The gravy of this dish bears many similarities with laksa – it involves frying rempah, the addition of dried shrimp (haebee) that has been ground into a floss and the enrichment with coconut milk/ cream. The trio of prawn stock, haebee and belacan provides so much depth in terms of flavour and the assam (traditionally, assam skin is used) adds a slight tang that cuts through the richness of the gravy. Kang kong has a nice crunchy texture that is delicious, but I can see how silky sweet potato leaves would be equally delicious. Such a tasty vegetable-focused dish!
Kang Kong Masak Lemak
For the prawn stock:
2 tablespoons oil
Shells from 10 prawns
30g haebee (dried shrimp), soaked until soft (about 10 minutes)
40g red chillies
10g dried chillies, soaked in hot water until soft
70g red onions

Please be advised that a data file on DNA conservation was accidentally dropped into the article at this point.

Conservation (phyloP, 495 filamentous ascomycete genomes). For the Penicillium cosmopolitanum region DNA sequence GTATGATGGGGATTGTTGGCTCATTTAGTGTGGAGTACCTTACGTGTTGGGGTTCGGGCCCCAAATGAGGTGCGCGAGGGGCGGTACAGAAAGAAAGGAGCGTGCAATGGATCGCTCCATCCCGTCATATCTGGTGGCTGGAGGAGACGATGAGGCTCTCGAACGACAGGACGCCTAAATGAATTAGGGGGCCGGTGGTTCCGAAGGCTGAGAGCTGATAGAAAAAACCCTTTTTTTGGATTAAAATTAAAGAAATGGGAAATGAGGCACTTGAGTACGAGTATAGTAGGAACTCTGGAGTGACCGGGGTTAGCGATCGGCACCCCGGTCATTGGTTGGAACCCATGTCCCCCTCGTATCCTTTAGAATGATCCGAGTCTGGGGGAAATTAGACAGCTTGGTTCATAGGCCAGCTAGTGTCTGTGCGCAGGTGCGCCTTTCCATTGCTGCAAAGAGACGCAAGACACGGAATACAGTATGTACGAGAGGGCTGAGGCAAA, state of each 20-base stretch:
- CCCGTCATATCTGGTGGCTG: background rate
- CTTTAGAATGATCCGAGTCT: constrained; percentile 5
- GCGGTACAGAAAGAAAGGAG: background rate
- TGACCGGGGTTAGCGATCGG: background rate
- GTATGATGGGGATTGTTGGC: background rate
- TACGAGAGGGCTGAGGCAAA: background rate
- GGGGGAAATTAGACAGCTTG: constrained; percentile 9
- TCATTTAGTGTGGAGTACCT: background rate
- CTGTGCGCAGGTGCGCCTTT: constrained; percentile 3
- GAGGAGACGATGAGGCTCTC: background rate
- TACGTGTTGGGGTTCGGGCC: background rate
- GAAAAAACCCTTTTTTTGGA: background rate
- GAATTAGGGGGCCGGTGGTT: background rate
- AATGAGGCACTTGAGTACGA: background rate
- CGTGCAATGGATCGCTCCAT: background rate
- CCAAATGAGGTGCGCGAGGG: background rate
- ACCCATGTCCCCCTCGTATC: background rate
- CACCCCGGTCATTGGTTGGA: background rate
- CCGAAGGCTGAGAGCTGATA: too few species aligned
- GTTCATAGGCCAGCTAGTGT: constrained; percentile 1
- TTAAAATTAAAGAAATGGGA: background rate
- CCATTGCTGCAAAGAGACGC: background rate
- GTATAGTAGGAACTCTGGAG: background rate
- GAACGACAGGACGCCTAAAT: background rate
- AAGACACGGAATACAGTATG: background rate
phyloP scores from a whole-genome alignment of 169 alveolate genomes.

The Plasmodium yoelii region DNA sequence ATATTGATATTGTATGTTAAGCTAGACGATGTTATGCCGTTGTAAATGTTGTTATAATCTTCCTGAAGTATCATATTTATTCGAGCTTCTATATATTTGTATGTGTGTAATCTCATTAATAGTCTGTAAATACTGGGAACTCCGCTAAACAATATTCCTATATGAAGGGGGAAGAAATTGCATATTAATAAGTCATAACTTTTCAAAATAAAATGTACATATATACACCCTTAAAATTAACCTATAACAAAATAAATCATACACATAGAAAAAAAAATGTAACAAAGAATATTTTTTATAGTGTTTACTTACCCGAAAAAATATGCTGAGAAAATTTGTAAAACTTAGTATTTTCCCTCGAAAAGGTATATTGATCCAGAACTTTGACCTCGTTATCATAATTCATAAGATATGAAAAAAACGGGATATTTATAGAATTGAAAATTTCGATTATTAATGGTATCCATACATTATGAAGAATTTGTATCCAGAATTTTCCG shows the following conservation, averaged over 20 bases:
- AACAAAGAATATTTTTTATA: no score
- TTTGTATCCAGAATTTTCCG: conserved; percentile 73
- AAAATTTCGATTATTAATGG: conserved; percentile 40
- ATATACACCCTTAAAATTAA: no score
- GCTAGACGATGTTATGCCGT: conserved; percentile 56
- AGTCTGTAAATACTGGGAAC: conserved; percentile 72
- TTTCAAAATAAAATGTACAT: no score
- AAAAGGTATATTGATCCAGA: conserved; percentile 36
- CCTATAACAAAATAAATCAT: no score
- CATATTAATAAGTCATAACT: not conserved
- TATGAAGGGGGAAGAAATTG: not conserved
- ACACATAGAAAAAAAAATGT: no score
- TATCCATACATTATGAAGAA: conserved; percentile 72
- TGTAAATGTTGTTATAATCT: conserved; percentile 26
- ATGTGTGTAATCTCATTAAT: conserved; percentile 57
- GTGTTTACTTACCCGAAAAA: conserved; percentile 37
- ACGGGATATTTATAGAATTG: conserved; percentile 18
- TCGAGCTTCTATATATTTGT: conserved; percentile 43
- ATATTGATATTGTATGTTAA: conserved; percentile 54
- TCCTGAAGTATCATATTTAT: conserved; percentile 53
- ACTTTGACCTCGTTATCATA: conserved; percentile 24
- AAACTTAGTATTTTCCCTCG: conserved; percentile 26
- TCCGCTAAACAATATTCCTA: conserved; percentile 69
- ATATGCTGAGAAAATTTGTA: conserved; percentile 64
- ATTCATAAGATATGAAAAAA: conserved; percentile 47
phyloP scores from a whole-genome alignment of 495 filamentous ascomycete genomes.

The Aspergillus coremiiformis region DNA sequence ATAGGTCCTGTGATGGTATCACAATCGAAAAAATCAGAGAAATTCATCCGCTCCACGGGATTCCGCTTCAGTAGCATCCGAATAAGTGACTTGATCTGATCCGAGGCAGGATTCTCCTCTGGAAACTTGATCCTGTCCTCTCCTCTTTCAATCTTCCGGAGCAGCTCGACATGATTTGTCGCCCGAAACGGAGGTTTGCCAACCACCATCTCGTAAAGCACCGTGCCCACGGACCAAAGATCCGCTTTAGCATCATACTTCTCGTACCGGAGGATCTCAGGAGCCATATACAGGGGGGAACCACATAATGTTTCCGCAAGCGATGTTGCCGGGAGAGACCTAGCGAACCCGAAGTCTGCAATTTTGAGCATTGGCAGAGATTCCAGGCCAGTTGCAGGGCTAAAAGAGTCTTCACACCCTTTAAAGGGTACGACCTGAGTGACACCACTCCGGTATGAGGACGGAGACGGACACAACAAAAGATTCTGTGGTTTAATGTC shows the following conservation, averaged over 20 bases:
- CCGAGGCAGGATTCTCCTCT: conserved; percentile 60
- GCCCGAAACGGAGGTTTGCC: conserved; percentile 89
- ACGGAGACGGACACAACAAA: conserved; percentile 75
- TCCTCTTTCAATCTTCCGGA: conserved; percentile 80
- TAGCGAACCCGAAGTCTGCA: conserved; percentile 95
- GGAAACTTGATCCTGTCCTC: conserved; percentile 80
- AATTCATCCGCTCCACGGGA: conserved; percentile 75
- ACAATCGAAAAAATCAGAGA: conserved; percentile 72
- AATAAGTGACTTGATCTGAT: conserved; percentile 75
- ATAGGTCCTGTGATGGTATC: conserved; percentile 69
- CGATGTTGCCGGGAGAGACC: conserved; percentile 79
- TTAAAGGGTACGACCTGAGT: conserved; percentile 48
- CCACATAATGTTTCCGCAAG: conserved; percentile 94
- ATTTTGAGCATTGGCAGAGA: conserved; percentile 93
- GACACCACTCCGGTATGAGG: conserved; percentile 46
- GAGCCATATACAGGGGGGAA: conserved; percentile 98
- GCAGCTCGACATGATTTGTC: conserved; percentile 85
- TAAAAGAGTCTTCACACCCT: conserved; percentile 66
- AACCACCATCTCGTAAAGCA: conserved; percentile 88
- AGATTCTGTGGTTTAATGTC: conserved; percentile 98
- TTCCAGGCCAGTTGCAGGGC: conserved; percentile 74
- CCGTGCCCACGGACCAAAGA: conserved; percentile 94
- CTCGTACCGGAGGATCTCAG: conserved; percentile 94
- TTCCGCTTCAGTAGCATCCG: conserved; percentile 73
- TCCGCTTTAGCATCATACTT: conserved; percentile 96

5g turmeric root or powder
7g lemongrass (white part only)
200g coconut cream
1 teaspoon salt
3 teaspoons sugar
400g sweet potatoes, peeled and cut into chunks
250g kang kong, cut into lengths (you can also use sweet potato leaves for this dish to make it Huan Chu Heok Masak Lemak)
10 prawns, deveined
2 tablespoons seedless assam pulp (tamarind pulp)
- Heat 2 tablespoons oil and fry prawn shells and heads.
- Add 500g water and bring to a boil. Simmer 30 minutes before draining.
- Meanwhile, drain the dried shrimp (reserve the liquid). Blend into a coarse floss and set aside.
- Blend the rempah into a smooth paste.
- Heat 4 tablespoons oil and fry the rempah.
- Add the shrimp floss and fry until aromatic.
- Add the prawn broth, reserved soaking liquid from the dried shrimp, and coconut cream.
- Bring to a boil before seasoning with salt and sugar.
- Add the sweet potatoes and simmer until soft, about 15-20 minutes.
- Add kang kong and prawns. Cook until leaves wilt and prawns turn pink.
- Add assam and taste the gravy – it should have a good balance of salty and sweet, with a slight tang. I recommend overseasoning the gravy or the kang kong would taste a little bland.